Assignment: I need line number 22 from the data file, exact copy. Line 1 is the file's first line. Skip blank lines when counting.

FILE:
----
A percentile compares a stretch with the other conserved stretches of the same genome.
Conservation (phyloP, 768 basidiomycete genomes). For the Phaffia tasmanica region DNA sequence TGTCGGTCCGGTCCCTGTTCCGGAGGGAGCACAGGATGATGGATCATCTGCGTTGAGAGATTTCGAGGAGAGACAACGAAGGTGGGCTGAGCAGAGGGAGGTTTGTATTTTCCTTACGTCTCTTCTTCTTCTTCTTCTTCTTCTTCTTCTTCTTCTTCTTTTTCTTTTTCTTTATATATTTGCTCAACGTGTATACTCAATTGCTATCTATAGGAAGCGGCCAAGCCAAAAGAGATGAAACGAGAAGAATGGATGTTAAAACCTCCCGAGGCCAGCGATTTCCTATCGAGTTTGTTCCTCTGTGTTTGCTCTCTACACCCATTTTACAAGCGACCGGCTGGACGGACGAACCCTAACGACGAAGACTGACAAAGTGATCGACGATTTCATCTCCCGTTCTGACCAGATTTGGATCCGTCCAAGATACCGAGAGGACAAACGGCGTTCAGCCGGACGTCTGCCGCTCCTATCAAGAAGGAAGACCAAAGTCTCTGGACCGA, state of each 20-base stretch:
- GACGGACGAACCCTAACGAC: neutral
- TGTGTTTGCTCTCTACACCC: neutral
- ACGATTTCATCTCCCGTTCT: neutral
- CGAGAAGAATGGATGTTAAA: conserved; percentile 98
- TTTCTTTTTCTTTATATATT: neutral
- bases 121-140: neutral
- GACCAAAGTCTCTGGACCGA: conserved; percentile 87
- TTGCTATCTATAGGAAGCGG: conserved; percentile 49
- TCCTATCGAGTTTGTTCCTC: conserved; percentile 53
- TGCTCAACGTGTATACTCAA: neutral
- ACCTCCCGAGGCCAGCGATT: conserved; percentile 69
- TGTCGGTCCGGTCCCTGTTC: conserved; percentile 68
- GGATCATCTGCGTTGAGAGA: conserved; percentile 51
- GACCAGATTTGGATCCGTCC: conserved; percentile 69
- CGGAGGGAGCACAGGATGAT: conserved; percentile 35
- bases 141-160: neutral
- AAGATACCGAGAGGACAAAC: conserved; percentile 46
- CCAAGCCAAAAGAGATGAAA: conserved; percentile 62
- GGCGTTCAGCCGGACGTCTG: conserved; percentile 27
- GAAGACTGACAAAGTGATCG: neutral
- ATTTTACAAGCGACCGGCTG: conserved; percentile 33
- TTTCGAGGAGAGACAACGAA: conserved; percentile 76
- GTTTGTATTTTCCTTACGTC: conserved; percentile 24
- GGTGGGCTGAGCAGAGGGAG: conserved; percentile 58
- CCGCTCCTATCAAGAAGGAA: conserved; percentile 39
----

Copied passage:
- GAAGACTGACAAAGTGATCG: neutral